On the end of a long road trip through the southeast, I spent yesterday at the WWII museum in New Orleans. I didn’t even know we had a museum for this war, and was surprised to discover it’s not in Washington D.C. The museum is located in New Orleans in part because the Higgins boat was invented there: it’s the amphibious vehicle used for the D-Day invasion at Normandy.
The museum itself, I’m sad to say, is one of the more confusing museums I’ve ever been to, with exhibits divided over several buildings, and not ordered in any obvious fashion (like say, chronological). There is an amazing and powerful story told here, but the overall experience is disorienting and it’s easy to get lost or go the wrong way through some exhibits. The Final Mission: USS Tang experience exhibit is the worst of the bunch, an under designed and barely interactive experience “simulating” the last mission of the U.S. submarine Tang, the most honored and successful submarine of the war.
I’m glad they chose to tell this story, as it’s a heroic and tragic tale, but it’s poorly told and a film would have been far more engaging than the underwhelming simulation they provided (I had to read about the last mission online to understand what the simulation was trying to explain. The Tang sank after being hit by it’s own stray torpedo).
The offering with top billing is the 4D experience Beyond All Boundaries, narrated by Tom Hanks with many famous actors in voice only roles, a 20 minute summation of the entire war. It’s well done and comprehensive, establishing how the fate of the world was at stake in this war, something that has not been true for any war since (despite the endless fearmongering of every war the U.S. has entered or caused since). The story told has an unsurprising focus on American’s role in the war, which is certainly important and worth in many ways, but there’s very little mention of the Soviet Union’s major, and possibly larger, contribution to victory. The U.S. lost 600,000 people in WWII, the Soviet Union lost nearly 20 million. I visited the WWII museum in Kiev, Ukraine in 2009 and was fascinated by the comparisons and contrasts to U.S. tellings of the same war it provoked.
My favorite exhibit, perhaps because I learned the most new insights from it, was Manufacturing Victory. The central argument it makes is the primary reason we won, and were even able to put up a fight, in WWII was the transformation from the U.S, with only the 18th largest army in the world in 1937, into a major military production power. Without guns, tanks, boats and planes to fight, the war would have been over before it began. One of the displays in the museum showed the relative size of the armed forces of Japan, Germany and the U.S. (shown below) early in the war. We were an isolationist and peaceful country with few ambitions for world power.
General George Marshall is the hero of the exhibit. He pushed his way into a conversation with FDR, convincing him the U.S. was woefully underprepared and needed to make radical changes to protect itself, much less win the war. His persistence led to the plans that made co-operation between government and business possible. Ford converted car plants to make warplanes, Motorola made the walkie-talkies used in WWII and dozens of other companies shifted their production from consumer goods to war goods. The exhibit details just how many people and organizations contributed. There are so many untold stories in just this one aspect of what was involved in winning the war.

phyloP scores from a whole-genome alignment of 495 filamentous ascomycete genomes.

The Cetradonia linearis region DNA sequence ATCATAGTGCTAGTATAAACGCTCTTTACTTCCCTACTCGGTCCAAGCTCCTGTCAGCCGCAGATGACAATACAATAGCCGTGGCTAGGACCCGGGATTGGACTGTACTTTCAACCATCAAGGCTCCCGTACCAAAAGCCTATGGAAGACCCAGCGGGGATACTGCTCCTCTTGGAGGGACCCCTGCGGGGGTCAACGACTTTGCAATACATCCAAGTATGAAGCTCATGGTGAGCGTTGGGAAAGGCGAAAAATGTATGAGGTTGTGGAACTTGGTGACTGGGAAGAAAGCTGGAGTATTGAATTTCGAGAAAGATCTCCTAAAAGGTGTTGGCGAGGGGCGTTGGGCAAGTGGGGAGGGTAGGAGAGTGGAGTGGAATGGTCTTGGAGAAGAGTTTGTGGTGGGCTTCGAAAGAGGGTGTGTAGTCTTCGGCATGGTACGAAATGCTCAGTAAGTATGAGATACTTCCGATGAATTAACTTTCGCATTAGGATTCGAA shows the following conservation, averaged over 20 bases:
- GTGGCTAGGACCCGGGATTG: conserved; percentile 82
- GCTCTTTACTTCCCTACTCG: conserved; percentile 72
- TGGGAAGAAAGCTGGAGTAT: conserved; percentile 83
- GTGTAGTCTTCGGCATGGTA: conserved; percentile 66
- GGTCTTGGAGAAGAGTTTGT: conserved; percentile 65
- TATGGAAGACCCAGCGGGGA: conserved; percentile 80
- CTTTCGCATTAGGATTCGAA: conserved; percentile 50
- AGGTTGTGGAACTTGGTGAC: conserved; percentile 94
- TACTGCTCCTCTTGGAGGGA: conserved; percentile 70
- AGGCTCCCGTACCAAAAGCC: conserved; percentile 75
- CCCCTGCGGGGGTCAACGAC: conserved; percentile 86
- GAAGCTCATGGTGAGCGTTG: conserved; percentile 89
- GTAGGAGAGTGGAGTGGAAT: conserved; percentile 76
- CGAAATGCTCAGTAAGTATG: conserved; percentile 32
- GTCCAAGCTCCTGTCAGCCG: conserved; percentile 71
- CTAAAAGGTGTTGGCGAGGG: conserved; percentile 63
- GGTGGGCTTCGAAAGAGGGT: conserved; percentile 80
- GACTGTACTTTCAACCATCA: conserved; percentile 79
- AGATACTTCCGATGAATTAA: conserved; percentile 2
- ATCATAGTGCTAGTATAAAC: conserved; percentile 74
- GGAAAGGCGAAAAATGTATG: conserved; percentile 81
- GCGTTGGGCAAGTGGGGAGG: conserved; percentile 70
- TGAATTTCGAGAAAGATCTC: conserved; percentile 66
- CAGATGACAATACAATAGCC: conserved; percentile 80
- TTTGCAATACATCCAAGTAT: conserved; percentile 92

It was also made clear how every American was asked to help with the war effort. It wasn’t just the existence of the draft which gave most Americans a personal connection to the war (something we’ve lost in our wars since abolishing the draft). There was a kind of civic pride and patriotism that’s rare today about making sacrifices for the nation. Shortages of rubber and copper meant citizens were asked to donate the supplies they had, and many items, like food cans, were recycled for the war effort. Unlike being told our duty is to consume, it was made clear that every American should take pride in sacrifice for the greater good and helping with the national effort.
In a way the massive armada at D-Day, one of the largest every assembled in history, was the output of the collective effort of an entire nation. Britain and Canada made similar sacrifices and contributions (and of course it was England that had the strength to remain the last free country in Europe, fighting for years before America entered the war). Even during the revolutionary war American citizens were largely divided and there’s an argument to be made that WWII had more support from its citizens than any war fought before or since.
The carnage at D-Day, and during the war, is explained in graphic detailed at the museum. The prolonged end of the war was horrible on so many levels, and even more futile and pointless, than the heart of the war itself. It’s hard not to feel something deep and sad about how many people lost their lives during the war and how much pain and suffering the entire endeavor caused for everyone involved.
Over 60 million people died during WWII, nearly 2.5% of the entire population of the planet at the time. The entire idea of war seems so foolish and futile, yet we continually find ourselves stumbling backwards into more of them.
For Veterans day my thoughts are with everyone who has volunteered their time and service for a greater good. I just wish those sacrifices could be made in ways that weren’t in opposition to other nations. I hope for a day when the lessons form the past are so broadly and deeply understood, that few people ever have to die or suffer again for so little gain. I feel tremendous respect towards everyone who serves their communities, and only wish more of our sense of service was directed at civic, peaceful endeavors, a thought that weighed heavily on my mind as I left the museum.